Not long after the Germans took over, the company was swallowed by another western shark, a Dutch company. Soon the new senior managers arrived and made it clear who was in charge. My sister and her husband did their best to adjust and co-operate. Watching the division she had built and managed for years dismantled overnight and her files taken away, my sister bit her tongue. She went through one internal interview after another, even for lower-level jobs, swallowing her pride each time; but the answer was always, ‘We regret...' Then the announcement came: her service was no longer required.

My sister's world was shattered. She could not make sense of it all. She had devoted twenty-five years to her ‘work unit'. She was always the last to turn off the lights in the office, sometimes staying until midnight without dinner. She had an engineering degree from a respected university and an MBA after countless evenings and weekends of study. She had always been loyal to the company – despite the regular calls she had received from head-hunters in the last few years, she and her husband had never considered leaving.

They had devoted themselves to the factory they had been assigned to as fresh university graduates. It had become their life; their colleagues were like extended family. Over a quarter-century, the large factory had been transformed from state-owned to joint venture, to fully foreign company. They worked their way up, step by step.

Their salaries jumped from a few hundred RMB a month to packages comparable to those of western managers. Every day my brother-in-law was taken to and from his office by a personal driver. When he came home, he stood in front of his sparkling cabinet, enjoying the sight of his souvenirs, mementos from  board meetings around the world – a small Dutch windmill, a  red London double-decker bus, a German beer glass and a miniature Thai temple.

The family had long since moved out of their one-room pigeonhole: first to a two-bedroom apartment, then to a brand-new three-bedroom apartment, the first home of their own. Before long, they had bought an apartment for my parents, and one for my sister's mother-in-law. After the siege in their old apartment, my sister was determined to find a new home and, despite the intimidating price and the demanding management fee, they bought the plush new villa.

Then suddenly it was all over: the company which they had helped build was no longer theirs. The new owner grabbed the keys from their hands and pushed them out. My brother-in-law was told he had two choices – take a menial job under the new Dutch owner, on a fraction of his salary, or move inland, to set up a new company for the Germans. He chose the latter. Although he only sees his family over the weekend, and the demanding job and the tiring early morning and late-night flying have painted more grey above his forehead, he seems content. Despite their achievements, he and my sister are just as humble, and just as determined as the young parents whose sweaty arms held a crying baby in that tiny room, twenty years ago.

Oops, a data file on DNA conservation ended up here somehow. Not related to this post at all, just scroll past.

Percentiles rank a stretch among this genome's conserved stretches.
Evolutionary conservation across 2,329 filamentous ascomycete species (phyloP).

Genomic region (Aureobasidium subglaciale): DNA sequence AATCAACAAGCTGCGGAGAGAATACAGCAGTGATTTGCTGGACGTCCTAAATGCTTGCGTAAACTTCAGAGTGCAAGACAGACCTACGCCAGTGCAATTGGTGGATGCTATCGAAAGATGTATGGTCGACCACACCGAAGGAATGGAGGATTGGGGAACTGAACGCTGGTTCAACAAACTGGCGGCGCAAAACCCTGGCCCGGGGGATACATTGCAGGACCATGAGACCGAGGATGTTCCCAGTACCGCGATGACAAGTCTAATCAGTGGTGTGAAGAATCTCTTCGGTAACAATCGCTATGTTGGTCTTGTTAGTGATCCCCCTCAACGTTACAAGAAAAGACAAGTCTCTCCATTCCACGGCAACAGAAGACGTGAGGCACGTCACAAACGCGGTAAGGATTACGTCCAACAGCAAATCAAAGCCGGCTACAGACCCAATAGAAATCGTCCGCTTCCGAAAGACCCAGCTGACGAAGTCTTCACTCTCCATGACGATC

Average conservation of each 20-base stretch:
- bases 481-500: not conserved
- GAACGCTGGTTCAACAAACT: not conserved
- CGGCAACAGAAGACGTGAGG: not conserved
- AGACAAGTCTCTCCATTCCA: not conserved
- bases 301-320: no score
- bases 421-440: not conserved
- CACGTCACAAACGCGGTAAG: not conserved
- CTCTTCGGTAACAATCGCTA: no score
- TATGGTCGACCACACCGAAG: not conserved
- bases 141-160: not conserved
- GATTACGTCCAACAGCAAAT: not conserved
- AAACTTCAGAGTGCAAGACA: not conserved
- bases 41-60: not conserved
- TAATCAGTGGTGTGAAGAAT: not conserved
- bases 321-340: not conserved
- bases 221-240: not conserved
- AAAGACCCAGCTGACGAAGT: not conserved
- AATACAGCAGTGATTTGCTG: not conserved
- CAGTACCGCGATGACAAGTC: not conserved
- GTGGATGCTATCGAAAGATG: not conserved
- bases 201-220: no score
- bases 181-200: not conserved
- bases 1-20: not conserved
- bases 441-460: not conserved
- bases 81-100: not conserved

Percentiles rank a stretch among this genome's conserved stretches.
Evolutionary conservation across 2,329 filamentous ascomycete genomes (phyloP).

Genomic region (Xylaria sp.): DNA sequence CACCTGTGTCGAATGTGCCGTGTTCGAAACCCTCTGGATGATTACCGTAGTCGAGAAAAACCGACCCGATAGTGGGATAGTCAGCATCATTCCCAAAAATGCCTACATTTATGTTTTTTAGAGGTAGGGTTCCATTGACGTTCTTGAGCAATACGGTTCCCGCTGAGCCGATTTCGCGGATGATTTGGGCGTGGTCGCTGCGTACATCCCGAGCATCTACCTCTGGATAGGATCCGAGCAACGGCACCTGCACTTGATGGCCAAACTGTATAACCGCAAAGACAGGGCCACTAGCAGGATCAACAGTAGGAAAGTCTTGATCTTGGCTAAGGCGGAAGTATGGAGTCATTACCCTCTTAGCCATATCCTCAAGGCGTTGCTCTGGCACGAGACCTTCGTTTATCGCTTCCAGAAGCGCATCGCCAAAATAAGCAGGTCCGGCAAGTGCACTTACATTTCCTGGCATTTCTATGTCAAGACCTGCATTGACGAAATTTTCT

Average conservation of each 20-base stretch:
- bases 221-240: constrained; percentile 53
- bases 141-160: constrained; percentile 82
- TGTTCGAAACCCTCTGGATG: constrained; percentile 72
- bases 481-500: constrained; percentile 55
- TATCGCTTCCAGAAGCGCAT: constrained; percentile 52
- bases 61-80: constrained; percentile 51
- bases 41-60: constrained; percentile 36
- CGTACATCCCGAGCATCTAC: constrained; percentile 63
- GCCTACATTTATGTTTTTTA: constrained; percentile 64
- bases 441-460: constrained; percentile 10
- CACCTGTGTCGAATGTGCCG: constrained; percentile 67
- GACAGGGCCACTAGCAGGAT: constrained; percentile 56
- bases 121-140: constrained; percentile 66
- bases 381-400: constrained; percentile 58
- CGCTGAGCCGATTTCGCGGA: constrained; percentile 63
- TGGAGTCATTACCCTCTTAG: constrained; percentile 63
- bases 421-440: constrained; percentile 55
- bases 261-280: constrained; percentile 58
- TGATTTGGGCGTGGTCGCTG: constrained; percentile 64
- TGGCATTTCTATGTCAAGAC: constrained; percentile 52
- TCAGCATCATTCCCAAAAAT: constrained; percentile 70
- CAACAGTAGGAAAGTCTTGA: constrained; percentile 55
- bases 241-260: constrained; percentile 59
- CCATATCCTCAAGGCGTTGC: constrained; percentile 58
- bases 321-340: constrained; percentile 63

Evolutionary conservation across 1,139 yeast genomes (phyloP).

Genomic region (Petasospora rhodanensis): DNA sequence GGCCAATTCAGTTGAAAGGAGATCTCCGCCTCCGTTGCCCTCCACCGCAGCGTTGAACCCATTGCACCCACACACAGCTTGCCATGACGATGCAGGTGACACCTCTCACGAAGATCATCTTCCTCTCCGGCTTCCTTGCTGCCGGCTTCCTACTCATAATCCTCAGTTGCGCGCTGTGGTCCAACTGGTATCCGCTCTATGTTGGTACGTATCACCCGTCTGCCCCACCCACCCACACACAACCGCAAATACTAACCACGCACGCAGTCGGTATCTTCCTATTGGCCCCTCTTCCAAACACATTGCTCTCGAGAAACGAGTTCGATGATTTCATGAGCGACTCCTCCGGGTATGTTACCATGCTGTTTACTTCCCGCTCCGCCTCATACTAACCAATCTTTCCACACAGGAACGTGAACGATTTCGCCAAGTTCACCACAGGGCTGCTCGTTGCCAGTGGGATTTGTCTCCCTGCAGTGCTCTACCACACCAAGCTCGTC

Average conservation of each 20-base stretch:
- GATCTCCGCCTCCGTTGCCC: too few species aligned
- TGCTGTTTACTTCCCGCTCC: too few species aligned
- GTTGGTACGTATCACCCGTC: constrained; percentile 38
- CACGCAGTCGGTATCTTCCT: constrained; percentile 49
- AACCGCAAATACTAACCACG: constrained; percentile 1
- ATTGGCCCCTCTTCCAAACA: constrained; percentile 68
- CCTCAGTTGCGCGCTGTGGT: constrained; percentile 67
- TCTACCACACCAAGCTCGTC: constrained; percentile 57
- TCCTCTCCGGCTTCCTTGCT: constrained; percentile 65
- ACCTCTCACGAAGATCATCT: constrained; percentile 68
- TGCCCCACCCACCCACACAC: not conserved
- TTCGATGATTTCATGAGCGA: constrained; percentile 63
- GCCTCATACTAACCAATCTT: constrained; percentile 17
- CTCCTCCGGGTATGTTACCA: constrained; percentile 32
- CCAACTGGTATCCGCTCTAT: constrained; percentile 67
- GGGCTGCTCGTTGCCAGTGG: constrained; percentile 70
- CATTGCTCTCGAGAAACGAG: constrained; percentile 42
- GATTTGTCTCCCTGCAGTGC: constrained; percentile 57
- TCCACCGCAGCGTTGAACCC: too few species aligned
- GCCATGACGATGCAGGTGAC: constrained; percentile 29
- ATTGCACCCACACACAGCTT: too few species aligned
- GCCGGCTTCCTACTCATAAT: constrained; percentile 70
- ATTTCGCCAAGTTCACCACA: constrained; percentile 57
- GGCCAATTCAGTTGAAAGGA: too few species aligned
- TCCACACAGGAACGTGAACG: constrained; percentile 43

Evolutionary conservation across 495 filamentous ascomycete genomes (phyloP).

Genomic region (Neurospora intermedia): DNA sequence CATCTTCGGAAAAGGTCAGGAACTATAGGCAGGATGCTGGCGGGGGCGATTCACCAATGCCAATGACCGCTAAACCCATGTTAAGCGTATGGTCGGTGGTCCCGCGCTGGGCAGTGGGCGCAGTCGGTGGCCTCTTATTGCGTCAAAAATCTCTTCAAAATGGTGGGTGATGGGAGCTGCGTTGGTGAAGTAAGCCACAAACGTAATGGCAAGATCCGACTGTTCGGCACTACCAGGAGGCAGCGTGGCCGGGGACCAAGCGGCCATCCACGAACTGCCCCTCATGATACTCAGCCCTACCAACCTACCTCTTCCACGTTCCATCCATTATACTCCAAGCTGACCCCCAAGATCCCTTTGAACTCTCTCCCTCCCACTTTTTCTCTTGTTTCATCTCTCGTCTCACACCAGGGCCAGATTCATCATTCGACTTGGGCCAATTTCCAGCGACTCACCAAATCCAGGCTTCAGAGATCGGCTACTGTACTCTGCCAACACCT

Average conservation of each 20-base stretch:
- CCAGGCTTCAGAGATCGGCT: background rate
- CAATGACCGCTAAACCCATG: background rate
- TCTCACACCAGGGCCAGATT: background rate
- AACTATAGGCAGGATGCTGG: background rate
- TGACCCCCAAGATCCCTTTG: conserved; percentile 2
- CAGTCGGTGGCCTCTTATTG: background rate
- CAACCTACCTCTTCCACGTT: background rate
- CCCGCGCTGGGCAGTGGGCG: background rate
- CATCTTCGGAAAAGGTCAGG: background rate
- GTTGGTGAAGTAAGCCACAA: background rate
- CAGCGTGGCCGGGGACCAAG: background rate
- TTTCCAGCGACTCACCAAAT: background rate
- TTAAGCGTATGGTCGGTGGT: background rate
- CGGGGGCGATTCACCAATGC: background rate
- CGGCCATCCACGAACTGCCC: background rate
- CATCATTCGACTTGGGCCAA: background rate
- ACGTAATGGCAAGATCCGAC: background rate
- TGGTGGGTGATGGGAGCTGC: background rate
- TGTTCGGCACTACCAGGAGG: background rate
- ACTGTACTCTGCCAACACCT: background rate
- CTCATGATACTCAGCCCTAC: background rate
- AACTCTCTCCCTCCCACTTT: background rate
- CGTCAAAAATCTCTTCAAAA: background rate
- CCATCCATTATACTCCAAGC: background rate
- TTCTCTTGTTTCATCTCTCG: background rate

BEFORE DRIVING ME to the airport, my sister puts a red envelope in my hand. I open it. Some green Australian banknotes slip out.

‘No, I can't,' I protest, pushing the envelope back.

‘Take it,' they urge.

‘I can't. You just bought this house, and...you need the money.'

‘No, we have no debts; you still have a mortgage, and you are all on your own,' my brother-in-law insists. ‘Don't worry about us – we can always move back to our old apartment.'

‘What about Chenchen? She needs money to study in America,' I say.

‘Don't you worry, by then we'll have saved enough for her. We won't need much ourselves,' he adds lightheartedly, trying to sound convincing. ‘You know the story – when people asked an American tycoon why, unlike his lavish son, he always stayed in moderate hotels, the old man replied: my father had no money, but his father does.'

Half convinced, I take the red pack hesitantly.

Waving goodbye at the new Beijing airport, I board the plane. The cabin is packed. Sitting among Chinese students, as the plane heads south towards summery Sydney, I watch a woman on the small screen in front of me announcing: ‘Wall Street tumbled again, despite another stimulus package from the Obama government.' Where will this lead us? I wonder.

How will it affect China, and all of us?

Get the latest essay, memoir, reportage, fiction, poetry and more.

Subscribe to Griffith Review or purchase single editions here.

Griffith Review